Rococo Revival (1845-1865): Furniture of the Rococo Revival period was usually made of walnut, mahogany, or rosewood. Parlor pieces seem to be the most available. Parlor tables, chairs, and sofas have cabriole legs and often feature naturalistic carvings of fruit, flowers, and leaves. The table tops are either turtle shaped, round, or oval. The foremost cabinetmaker of this period was John Henry Belter who used a technique of laminating the wood (primarily rosewood) to produce a curved yet durable surface. This process was copied by many of his contempories.
Other pieces of Rococo Revival furniture will also tend to have the naturalistic carvings. The fronts of dressers are oftentimes serpentine shaped and the corners are rounded. Leaf or fruit carved pulls decorate the drawers. The Rococo Revival style is very popular today and is reproduced. It's not difficult, however, to spot the reproduction. The carvings are much flatter and less detailed than the originals and the copies are never made out of black walnut or rosewood.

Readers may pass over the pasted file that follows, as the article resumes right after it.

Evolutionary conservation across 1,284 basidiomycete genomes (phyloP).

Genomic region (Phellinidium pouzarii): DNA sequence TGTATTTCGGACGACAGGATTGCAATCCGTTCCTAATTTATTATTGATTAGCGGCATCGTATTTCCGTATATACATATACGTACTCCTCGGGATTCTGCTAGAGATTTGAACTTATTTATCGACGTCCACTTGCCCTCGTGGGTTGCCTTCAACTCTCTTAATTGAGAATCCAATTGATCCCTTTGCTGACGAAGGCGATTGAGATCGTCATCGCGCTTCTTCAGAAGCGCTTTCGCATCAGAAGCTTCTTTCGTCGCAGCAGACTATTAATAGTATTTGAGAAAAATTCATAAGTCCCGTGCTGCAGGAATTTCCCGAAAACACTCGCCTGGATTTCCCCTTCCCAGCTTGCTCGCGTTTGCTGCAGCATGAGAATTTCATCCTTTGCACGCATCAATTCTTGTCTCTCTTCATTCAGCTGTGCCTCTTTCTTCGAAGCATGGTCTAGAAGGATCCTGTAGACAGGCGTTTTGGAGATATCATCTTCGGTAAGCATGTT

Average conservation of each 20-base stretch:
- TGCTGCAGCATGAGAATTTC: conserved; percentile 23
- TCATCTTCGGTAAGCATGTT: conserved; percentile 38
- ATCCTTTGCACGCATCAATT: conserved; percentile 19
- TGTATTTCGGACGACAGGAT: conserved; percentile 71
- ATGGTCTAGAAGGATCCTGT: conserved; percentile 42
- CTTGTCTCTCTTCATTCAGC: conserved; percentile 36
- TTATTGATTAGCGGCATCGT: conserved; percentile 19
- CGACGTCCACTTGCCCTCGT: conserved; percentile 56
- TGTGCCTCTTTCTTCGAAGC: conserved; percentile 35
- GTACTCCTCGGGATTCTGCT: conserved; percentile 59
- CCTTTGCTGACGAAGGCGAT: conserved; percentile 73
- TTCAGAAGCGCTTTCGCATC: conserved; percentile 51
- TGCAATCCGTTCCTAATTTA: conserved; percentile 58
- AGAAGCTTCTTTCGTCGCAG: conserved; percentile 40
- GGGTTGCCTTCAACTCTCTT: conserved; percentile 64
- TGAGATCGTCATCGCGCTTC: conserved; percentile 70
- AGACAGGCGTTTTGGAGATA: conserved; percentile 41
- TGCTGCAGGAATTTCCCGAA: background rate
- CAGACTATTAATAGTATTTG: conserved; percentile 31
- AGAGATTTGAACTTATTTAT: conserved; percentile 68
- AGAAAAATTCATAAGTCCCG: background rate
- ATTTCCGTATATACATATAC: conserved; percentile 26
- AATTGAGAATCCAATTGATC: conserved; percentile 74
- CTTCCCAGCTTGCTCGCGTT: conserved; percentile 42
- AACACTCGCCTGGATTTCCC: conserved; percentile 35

Renaissance Revival (1860-1880): The style was mostly produced out of walnut but mahogany, chestnut, and rosewood were also frequently used. Attributes of the Renaissance style are turned and fluted legs, raised or inset burled panels, heavily carved finials and crests, inset marble tops, and cookie cut corners. Many pieces are further decorated by black and gold incising, marquetry inlay, and bronze or brass mounts. John Jelliff of Newark, New Jersey was one of the more popular craftsmen of the Renaissance Revival furniture. His parlor sets featured carved heads on the arms and crest, with Sevres painted plaques sometimes in the crests. Many gargantuan pieces of this style were produced with some sideboards or beds exceeding 14' in height. The Renaissance Revival period reached its zenith at the Philadelphia Centennial of 1876 where many of the foremost furniture makers of the period exhibited their proudest accomplishments.